# Complex integration over a contour

I know this is not exactly a programming question, but I've been trying to coax Matlab and Mathematica into solving this for me. This is a question on a practice exam for a class in Complex Variables. Any help, or direction to where i might find some, would be greatly appreciated.

I've tried many different things, and I cant seem to figure it out... WolframAlpha takes too long to compute it (even with Pro extended computation time). Mathematica doesn't like it, and Matlab gives me some heinously disgusting expression...

Mathematica Code:

``````Integrate[(z^2 + 4)/(z^3 - 5), z, (2 - i), (2 + 2 i)]
``````

Matlab Code:

``````int((z^2 + 4)/(z^3 - 5), z, (2 - i), (2 + 2*i))
``````

Obviously, there is some kind of manipulation that should be done to this in order to simplify the calculation, but I'm just not sure where to start... Can I just say that this integral is greater than the integral of `z^2/z^3 = 1/z` and then change the integration variable? I don't know, what do you guys think?

Again, I know it's not exactly programming, but I've found people on this site are the smartest around and thought I might give it a shot.

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First, the imaginary `i` in Mathematica is `I`. And integration limits should be in form: {z, from, to}. So Mathematica code to calculate is: `N[Abs[Integrate[(z^2 + 4)/(z^3 - 5), {z, 2 - I, 2 + 2 I}]]]`. – m0nhawk Feb 13 '13 at 18:47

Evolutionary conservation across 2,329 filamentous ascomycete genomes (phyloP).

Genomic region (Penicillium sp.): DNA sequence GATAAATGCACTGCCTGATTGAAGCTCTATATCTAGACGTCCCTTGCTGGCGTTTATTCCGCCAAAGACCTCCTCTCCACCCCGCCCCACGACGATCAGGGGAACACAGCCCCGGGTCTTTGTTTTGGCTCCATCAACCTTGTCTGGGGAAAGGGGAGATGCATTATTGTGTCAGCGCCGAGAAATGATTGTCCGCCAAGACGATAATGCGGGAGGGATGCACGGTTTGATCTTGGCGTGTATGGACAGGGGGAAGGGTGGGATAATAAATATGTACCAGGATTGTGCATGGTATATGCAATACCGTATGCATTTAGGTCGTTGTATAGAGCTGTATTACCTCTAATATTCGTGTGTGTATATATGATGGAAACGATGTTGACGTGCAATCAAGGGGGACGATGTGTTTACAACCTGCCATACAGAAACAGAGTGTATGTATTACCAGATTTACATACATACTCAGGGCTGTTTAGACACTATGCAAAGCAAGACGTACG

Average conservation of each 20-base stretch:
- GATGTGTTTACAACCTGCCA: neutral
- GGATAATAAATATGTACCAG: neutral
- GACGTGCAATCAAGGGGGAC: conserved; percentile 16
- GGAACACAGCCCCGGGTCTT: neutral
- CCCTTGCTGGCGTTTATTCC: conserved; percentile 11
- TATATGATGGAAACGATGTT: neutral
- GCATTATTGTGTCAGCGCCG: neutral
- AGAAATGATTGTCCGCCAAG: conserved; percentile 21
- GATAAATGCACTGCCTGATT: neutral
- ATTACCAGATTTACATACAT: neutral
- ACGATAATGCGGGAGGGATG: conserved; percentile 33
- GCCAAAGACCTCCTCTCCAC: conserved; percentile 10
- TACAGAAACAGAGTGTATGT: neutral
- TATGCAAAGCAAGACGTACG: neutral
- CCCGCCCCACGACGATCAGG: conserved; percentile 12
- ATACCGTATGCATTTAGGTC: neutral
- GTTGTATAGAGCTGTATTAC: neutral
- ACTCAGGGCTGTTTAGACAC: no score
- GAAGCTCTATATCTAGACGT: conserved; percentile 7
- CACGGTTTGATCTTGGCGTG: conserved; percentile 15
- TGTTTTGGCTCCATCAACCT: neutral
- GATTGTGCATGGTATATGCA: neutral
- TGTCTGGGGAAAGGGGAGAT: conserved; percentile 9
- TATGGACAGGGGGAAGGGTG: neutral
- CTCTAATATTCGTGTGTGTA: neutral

You don't necessarily need to evaluate the integral to prove the inequality. I even think this is not requested. Maybe they can help you at Math.SO? – Bernhard Feb 13 '13 at 19:14

Note that, plotted in the complex plane, the contour is the vertical line from (2,-1) to (2,2). That said, in Mathematica you can write the integral as:

``````z = x + I y;
x = 2;
int = Integrate[ ((z^2 + 4)/(z^3 - 5), {y,-1,2}];
N@Abs@int
(* Out[]:= 2.08808 *)
``````

Note, that you need to use `I` for the imaginary number in Mathematica. This results is, in fact, less than 12:

``````N@Abs@% <= 12
(* Out[]:= True *)
``````

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## Integration by hand

If you wish to integrate it by hand I would recommend a partial fraction expansion to turn the fraction into easier to integrate parts.

## Approximate Integration

Consider the absolute value of z.

z goes from 2-i to 2+2i so its absolute value will be between 2 (when it is at 2+0i) and sqrt(8) (when it is at 2+2i).

This means:

• 4<=|z^2|<=8
• the absolute value z^2+4 will always be <= 12
• and the absolute value of z^3-5 will always be >= 3

Combining these two we can deduce that the absolute value of the integrand will always be <= 12/3.

This lets us conclude that the absolute value of the integral must be <= 12 (because the line is of length 3).

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Better use the ML theorem (triangle inequality for countour). The integral is less than M, the max of the modulus of f(z) along the contour, times L the length of the path. The path is a straight line of length 3 as can been seen in the complex plane. The maximum modulus is 2 x sqrt(2) (from the origin to 2+2i, and the minimum modulus is sqrt(5), from the origin to 2-i. M is easily calculated by majoring the numerator and minoring the denominator of the modulus of f(z) and ends up less than 12 (because 5 x sqrt(5) is above 8). So the problem is solved without calculating the integral.

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